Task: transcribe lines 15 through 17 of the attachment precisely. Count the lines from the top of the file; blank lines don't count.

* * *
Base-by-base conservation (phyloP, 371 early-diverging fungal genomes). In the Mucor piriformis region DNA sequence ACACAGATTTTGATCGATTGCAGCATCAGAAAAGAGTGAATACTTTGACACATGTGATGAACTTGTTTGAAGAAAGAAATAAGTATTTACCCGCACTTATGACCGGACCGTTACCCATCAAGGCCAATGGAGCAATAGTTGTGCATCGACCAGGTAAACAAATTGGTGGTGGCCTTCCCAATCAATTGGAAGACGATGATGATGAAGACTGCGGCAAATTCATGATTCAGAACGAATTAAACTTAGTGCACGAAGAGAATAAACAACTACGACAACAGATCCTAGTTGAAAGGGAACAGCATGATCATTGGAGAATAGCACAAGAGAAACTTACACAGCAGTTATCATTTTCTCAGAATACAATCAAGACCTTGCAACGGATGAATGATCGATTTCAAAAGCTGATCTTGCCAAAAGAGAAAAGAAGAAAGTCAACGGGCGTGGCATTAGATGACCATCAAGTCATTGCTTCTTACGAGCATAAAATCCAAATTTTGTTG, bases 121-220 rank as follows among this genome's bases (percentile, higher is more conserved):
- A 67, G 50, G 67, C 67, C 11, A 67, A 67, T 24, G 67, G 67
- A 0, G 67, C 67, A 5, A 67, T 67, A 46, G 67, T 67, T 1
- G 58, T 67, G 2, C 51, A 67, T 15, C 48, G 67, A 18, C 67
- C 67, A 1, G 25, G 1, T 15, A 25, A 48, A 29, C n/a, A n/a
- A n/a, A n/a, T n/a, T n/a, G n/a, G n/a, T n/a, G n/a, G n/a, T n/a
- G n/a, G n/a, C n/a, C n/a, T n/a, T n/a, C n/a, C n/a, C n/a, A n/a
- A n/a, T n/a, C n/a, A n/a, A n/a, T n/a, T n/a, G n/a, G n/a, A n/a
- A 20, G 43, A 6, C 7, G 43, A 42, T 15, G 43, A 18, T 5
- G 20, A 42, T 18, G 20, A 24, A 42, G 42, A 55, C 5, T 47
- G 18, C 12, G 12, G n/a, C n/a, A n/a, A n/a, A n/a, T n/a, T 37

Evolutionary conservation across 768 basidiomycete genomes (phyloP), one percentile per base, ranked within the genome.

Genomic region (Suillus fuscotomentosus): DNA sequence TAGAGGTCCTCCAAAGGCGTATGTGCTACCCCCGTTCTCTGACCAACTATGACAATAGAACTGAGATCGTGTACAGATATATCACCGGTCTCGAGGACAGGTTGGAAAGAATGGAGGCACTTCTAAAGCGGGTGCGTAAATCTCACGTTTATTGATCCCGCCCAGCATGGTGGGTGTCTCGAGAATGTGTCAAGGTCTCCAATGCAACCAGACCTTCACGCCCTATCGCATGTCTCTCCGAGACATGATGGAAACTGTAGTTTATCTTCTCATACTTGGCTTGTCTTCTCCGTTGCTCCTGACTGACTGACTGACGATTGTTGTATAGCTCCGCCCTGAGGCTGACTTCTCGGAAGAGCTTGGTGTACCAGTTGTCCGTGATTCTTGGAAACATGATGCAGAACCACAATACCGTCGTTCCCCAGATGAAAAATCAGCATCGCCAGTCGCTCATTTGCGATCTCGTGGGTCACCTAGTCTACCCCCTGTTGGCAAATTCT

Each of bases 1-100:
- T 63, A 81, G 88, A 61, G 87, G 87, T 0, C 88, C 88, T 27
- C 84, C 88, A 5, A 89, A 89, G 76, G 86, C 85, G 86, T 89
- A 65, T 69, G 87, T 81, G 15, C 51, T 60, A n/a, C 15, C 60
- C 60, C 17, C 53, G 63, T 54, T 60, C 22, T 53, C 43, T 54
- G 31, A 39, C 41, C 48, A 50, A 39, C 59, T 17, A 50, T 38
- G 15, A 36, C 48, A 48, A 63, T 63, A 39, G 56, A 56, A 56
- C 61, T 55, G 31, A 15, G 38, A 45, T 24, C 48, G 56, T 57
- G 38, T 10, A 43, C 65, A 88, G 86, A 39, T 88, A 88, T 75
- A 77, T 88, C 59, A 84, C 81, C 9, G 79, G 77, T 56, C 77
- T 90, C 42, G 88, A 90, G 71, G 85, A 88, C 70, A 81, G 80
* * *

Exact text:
- T 63, A 81, G 88, A 61, G 87, G 87, T 0, C 88, C 88, T 27
- C 84, C 88, A 5, A 89, A 89, G 76, G 86, C 85, G 86, T 89
- A 65, T 69, G 87, T 81, G 15, C 51, T 60, A n/a, C 15, C 60